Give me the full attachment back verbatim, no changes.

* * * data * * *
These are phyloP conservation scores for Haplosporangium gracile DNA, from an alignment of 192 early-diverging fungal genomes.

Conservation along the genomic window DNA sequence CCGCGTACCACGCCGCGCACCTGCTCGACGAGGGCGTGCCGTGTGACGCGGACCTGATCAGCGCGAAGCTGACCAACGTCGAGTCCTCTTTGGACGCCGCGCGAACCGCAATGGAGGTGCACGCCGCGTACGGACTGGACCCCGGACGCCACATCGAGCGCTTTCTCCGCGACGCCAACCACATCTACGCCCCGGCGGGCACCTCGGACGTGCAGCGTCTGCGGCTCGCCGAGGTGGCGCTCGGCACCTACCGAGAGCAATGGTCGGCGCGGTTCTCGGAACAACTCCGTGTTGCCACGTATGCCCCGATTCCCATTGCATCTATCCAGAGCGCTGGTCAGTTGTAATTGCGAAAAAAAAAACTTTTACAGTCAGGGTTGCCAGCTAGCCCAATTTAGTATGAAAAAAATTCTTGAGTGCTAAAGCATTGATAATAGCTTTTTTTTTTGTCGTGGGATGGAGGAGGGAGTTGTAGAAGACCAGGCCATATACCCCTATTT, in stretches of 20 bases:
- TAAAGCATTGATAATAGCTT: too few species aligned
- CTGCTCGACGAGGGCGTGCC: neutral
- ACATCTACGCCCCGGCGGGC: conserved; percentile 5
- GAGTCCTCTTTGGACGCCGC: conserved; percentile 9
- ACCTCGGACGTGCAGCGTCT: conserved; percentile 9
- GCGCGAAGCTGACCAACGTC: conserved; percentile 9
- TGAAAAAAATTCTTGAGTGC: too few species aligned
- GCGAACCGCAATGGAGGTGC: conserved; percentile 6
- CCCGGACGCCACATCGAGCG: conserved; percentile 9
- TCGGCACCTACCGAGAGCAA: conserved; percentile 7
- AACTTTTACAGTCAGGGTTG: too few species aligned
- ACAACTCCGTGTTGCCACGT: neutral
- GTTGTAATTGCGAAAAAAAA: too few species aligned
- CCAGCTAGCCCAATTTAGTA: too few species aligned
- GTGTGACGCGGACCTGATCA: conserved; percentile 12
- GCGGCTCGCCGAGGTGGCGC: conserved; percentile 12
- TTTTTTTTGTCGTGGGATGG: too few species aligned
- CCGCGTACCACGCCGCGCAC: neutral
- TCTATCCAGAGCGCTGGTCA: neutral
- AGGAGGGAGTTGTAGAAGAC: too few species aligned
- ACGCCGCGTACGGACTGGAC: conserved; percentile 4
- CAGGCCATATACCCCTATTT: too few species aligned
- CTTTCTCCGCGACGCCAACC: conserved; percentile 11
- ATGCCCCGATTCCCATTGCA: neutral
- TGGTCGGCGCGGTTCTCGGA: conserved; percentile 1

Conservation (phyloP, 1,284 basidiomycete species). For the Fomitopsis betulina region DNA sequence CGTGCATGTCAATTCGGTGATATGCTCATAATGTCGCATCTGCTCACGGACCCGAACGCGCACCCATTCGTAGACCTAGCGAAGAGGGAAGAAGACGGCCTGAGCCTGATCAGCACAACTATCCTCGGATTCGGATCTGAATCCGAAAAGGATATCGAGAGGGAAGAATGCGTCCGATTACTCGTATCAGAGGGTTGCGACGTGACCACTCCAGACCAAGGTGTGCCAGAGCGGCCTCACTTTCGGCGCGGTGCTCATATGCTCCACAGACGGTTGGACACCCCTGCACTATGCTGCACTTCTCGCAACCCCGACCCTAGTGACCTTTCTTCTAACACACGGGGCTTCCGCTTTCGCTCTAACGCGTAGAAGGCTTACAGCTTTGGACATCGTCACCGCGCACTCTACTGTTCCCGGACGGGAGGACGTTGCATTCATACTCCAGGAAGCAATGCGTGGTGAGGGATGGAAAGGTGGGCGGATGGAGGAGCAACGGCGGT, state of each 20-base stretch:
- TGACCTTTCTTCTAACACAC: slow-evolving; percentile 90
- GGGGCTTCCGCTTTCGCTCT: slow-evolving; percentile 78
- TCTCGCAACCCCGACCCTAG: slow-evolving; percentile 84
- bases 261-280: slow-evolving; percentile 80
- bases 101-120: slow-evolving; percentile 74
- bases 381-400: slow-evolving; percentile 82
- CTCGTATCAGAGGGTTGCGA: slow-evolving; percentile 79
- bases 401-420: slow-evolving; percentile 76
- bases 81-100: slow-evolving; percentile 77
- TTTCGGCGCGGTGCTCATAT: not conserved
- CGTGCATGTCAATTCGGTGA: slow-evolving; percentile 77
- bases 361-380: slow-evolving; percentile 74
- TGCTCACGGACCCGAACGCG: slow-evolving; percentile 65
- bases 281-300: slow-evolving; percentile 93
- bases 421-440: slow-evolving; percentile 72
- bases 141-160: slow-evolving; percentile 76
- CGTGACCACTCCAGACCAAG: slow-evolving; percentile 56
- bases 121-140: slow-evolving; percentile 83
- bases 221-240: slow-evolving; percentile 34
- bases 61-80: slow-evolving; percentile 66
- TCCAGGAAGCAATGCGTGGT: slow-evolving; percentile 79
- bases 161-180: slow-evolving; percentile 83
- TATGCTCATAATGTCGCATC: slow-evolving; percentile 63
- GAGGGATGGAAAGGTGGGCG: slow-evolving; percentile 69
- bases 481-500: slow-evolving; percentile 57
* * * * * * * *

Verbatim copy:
These are phyloP conservation scores for Haplosporangium gracile DNA, from an alignment of 192 early-diverging fungal genomes.

Conservation along the genomic window DNA sequence CCGCGTACCACGCCGCGCACCTGCTCGACGAGGGCGTGCCGTGTGACGCGGACCTGATCAGCGCGAAGCTGACCAACGTCGAGTCCTCTTTGGACGCCGCGCGAACCGCAATGGAGGTGCACGCCGCGTACGGACTGGACCCCGGACGCCACATCGAGCGCTTTCTCCGCGACGCCAACCACATCTACGCCCCGGCGGGCACCTCGGACGTGCAGCGTCTGCGGCTCGCCGAGGTGGCGCTCGGCACCTACCGAGAGCAATGGTCGGCGCGGTTCTCGGAACAACTCCGTGTTGCCACGTATGCCCCGATTCCCATTGCATCTATCCAGAGCGCTGGTCAGTTGTAATTGCGAAAAAAAAAACTTTTACAGTCAGGGTTGCCAGCTAGCCCAATTTAGTATGAAAAAAATTCTTGAGTGCTAAAGCATTGATAATAGCTTTTTTTTTTGTCGTGGGATGGAGGAGGGAGTTGTAGAAGACCAGGCCATATACCCCTATTT, in stretches of 20 bases:
- TAAAGCATTGATAATAGCTT: too few species aligned
- CTGCTCGACGAGGGCGTGCC: neutral
- ACATCTACGCCCCGGCGGGC: conserved; percentile 5
- GAGTCCTCTTTGGACGCCGC: conserved; percentile 9
- ACCTCGGACGTGCAGCGTCT: conserved; percentile 9
- GCGCGAAGCTGACCAACGTC: conserved; percentile 9
- TGAAAAAAATTCTTGAGTGC: too few species aligned
- GCGAACCGCAATGGAGGTGC: conserved; percentile 6
- CCCGGACGCCACATCGAGCG: conserved; percentile 9
- TCGGCACCTACCGAGAGCAA: conserved; percentile 7
- AACTTTTACAGTCAGGGTTG: too few species aligned
- ACAACTCCGTGTTGCCACGT: neutral
- GTTGTAATTGCGAAAAAAAA: too few species aligned
- CCAGCTAGCCCAATTTAGTA: too few species aligned
- GTGTGACGCGGACCTGATCA: conserved; percentile 12
- GCGGCTCGCCGAGGTGGCGC: conserved; percentile 12
- TTTTTTTTGTCGTGGGATGG: too few species aligned
- CCGCGTACCACGCCGCGCAC: neutral
- TCTATCCAGAGCGCTGGTCA: neutral
- AGGAGGGAGTTGTAGAAGAC: too few species aligned
- ACGCCGCGTACGGACTGGAC: conserved; percentile 4
- CAGGCCATATACCCCTATTT: too few species aligned
- CTTTCTCCGCGACGCCAACC: conserved; percentile 11
- ATGCCCCGATTCCCATTGCA: neutral
- TGGTCGGCGCGGTTCTCGGA: conserved; percentile 1

Conservation (phyloP, 1,284 basidiomycete species). For the Fomitopsis betulina region DNA sequence CGTGCATGTCAATTCGGTGATATGCTCATAATGTCGCATCTGCTCACGGACCCGAACGCGCACCCATTCGTAGACCTAGCGAAGAGGGAAGAAGACGGCCTGAGCCTGATCAGCACAACTATCCTCGGATTCGGATCTGAATCCGAAAAGGATATCGAGAGGGAAGAATGCGTCCGATTACTCGTATCAGAGGGTTGCGACGTGACCACTCCAGACCAAGGTGTGCCAGAGCGGCCTCACTTTCGGCGCGGTGCTCATATGCTCCACAGACGGTTGGACACCCCTGCACTATGCTGCACTTCTCGCAACCCCGACCCTAGTGACCTTTCTTCTAACACACGGGGCTTCCGCTTTCGCTCTAACGCGTAGAAGGCTTACAGCTTTGGACATCGTCACCGCGCACTCTACTGTTCCCGGACGGGAGGACGTTGCATTCATACTCCAGGAAGCAATGCGTGGTGAGGGATGGAAAGGTGGGCGGATGGAGGAGCAACGGCGGT, state of each 20-base stretch:
- TGACCTTTCTTCTAACACAC: slow-evolving; percentile 90
- GGGGCTTCCGCTTTCGCTCT: slow-evolving; percentile 78
- TCTCGCAACCCCGACCCTAG: slow-evolving; percentile 84
- bases 261-280: slow-evolving; percentile 80
- bases 101-120: slow-evolving; percentile 74
- bases 381-400: slow-evolving; percentile 82
- CTCGTATCAGAGGGTTGCGA: slow-evolving; percentile 79
- bases 401-420: slow-evolving; percentile 76
- bases 81-100: slow-evolving; percentile 77
- TTTCGGCGCGGTGCTCATAT: not conserved
- CGTGCATGTCAATTCGGTGA: slow-evolving; percentile 77
- bases 361-380: slow-evolving; percentile 74
- TGCTCACGGACCCGAACGCG: slow-evolving; percentile 65
- bases 281-300: slow-evolving; percentile 93
- bases 421-440: slow-evolving; percentile 72
- bases 141-160: slow-evolving; percentile 76
- CGTGACCACTCCAGACCAAG: slow-evolving; percentile 56
- bases 121-140: slow-evolving; percentile 83
- bases 221-240: slow-evolving; percentile 34
- bases 61-80: slow-evolving; percentile 66
- TCCAGGAAGCAATGCGTGGT: slow-evolving; percentile 79
- bases 161-180: slow-evolving; percentile 83
- TATGCTCATAATGTCGCATC: slow-evolving; percentile 63
- GAGGGATGGAAAGGTGGGCG: slow-evolving; percentile 69
- bases 481-500: slow-evolving; percentile 57